Linda Keir, “The Three Mrs. Wrights”

Nobody wants to spend an evening in Buffalo alone. Well, nobody should. Lark doesn’t. She’s a board game designer, in town from her home in Los Angeles to pitch an idea. A guy named Trip at the hotel bar strikes up a conversation and soon she’s ordering another vodka and the next morning she can’t remember if they ended up in her room or his.

Jessica is the author of a life plan she’s been following since fifth grade. The grind of medical school and the endless hours of study have left one box unchecked—husband. And then along comes Jonathan Wright III, “offering a way to cross the last item off her list in an entirely different way than she’d imagined.” He recruited her for his “hush-hush” start-up, “a private equity moon shot developing an easy-to-swallow diagnostic tool to detect childhood cancers.” When we meet Jessica, she’s in Chicago for the first time to begin work and, she is sure, marry Jonathan.

Holly is the Barrington Hills Horse Lady and mother of three—Ava, Logan, and Paige. She is in the middle of a good old-fashioned neighborhood feud over the planned extension of a bridle path. She’s been married to Jack for 19 years. Holly wishes Jack spent less time on the road. She’s encouraged by the fact that he’s bringing some of his out-sourced work in house, meaning fewer trips to Phoenix. But he announces there’s a possible new partnership with a lab on the West Coast but Jack tells Holly he’s not sure how it’s going to work out. “We’re still in the courtship phase,” he says.  

Trip, Jon, and Jack—as we soon find out—are all one and the same (that’s no spoiler, given the title). Complications abound. They proliferate, lurk, and intermingle. They spawn.  The delicious and tantalizing premise of The Three Mrs. Wrights is watching three very different but smart and savvy women coming to grips with the ugly hot truth of the man who deceived them. 

Gimmick for a thriller? No. More like a human exploration of desire, needs, honesty, female careers in a patriarchy, female ambition in an age of inequality, our general predispositions to trust, social media, and the stories we tell about our own lives (the stories we want others to know and not know). If this is the age of the con, this novel is its mirror. The Three Mrs. Wrights is a page-turning beach read but chock full of meaty issues worthy of any book club.

Trip Jack Jon is a man on the move and part of the fun of The Three Mrs. Wrights is watching him ramp up fibs to regular old lies to whoppers. Of course he’s no more a straight shooter in the workplace so The Three Mrs. Wrights not only riffs off the “Dirty John” podcast (and television series), it also explores scandals like the recent Theranos implosion, where grandiose proclamations inevitably encountered the realities of investor expectations.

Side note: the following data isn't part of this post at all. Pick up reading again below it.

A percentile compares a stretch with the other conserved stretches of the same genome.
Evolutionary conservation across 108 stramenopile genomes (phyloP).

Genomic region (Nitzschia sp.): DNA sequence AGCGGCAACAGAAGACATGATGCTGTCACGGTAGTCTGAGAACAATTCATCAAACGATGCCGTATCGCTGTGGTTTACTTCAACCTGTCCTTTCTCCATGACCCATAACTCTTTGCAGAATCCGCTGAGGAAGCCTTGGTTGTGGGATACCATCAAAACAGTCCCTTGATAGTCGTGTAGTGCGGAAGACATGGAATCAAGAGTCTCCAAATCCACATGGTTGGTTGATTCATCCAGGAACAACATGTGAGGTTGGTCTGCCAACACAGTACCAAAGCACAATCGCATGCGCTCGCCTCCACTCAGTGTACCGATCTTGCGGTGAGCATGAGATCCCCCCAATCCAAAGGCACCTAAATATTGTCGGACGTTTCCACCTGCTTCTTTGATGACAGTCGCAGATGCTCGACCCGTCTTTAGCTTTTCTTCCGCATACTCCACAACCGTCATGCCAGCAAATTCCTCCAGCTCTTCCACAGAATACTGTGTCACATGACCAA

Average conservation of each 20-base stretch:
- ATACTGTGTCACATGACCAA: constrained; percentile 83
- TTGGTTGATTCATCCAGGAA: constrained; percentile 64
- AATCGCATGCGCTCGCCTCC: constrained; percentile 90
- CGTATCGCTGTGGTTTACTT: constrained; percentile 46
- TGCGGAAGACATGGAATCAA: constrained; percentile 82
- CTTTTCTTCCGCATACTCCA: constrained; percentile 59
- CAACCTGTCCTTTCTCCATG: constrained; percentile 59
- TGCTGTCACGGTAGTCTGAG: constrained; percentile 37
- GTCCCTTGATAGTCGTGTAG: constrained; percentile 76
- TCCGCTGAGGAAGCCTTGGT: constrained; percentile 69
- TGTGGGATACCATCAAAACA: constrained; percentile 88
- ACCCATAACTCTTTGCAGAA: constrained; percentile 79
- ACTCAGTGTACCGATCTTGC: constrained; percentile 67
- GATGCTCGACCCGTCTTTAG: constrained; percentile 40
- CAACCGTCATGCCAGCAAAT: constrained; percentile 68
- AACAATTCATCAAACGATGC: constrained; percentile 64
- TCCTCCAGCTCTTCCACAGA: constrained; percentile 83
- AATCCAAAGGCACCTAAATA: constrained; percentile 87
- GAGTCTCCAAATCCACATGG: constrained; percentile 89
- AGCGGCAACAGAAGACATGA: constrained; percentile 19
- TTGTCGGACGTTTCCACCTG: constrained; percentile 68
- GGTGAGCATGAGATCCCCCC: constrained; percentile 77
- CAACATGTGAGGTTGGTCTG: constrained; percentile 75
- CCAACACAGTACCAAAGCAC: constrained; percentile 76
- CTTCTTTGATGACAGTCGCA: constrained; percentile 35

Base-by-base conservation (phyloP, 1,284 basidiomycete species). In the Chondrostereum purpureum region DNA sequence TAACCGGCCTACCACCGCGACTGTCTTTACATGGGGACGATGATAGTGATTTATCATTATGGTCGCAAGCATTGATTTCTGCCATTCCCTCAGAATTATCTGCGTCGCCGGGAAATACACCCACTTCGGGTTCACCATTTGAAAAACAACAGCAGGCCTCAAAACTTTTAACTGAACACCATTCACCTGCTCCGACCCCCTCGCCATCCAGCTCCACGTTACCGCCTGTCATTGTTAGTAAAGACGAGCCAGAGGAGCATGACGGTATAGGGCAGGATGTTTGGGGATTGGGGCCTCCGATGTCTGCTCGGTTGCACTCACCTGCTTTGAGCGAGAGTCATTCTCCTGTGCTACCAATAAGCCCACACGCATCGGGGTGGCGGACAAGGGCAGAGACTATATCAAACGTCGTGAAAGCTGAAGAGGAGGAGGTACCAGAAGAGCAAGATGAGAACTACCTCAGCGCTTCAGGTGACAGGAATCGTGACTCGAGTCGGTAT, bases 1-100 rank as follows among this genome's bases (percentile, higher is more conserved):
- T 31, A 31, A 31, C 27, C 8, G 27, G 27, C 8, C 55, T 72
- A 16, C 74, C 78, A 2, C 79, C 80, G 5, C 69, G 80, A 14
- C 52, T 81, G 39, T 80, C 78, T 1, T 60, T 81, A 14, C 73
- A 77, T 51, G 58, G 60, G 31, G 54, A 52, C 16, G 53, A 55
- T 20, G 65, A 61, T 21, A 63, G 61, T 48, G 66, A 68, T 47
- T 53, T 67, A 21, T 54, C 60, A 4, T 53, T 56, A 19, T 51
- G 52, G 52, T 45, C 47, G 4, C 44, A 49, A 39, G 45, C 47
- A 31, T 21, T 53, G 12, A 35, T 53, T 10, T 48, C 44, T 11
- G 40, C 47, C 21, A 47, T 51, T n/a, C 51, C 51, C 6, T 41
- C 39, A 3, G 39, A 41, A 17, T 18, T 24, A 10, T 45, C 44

But the novel stays grounded because Linda Keir—the writing team of Linda Joffe Hull and Keir Graff—give Lark, Jessica, and Holly distinct three-dimensionality. Within a few cycles of the chapters churning—and 99 percent of the novel is told through their eyes, except for one brief glimpse through Mr. Wrong’s eyes at the end—you will quickly become familiar with each of their traits, wants, and issues.  It was a touch brilliant to give us one long-standing relationship (Holly), one on its way to marriage (Jessica) and one new blossom (Lark; a perfect name). The Three Mrs. Wrights is a triptych of hope, acceptance, and resignation.

The story zooms from Los Angeles to Cancun and Europe. Jessica and Holly have reason to meet, then Jessica and Lark. We know they’ll figure it out (of course they will) but the big questions are how they will treat each other, how they’ll catch the man who is duping them and, more importantly, how justice will be served. That’s the suspense. Trip Jon Jack is in a three-sided room and the walls are closing in. The story milks the final moment for all its worth and chooses the only location that makes sense. Hell hath no vehemence like three women scorned, but the climax stays within the book’s smart tone.

At one point Holly and Jessica are pondering the character and traits of the man who has hoodwinked them—as well as all the investors in the medical company that’s on thin ice. “He had a way of making true believers out of everyone,” says Holly.

The Three Mrs. Wrights might prompt a search in your world for those who have made true believers, in any aspect of your life, out of you. If not, it’s a juicy read all the same.


Previously reviewed: Drowning With Others

Previously reviewed: The Swing of Things

Includes Q & A with Linda Joffe Hull and Keir Graff

One response to “Linda Keir, “The Three Mrs. Wrights”

  1. Pingback: 2020: Top Books | Don't Need A Diagram

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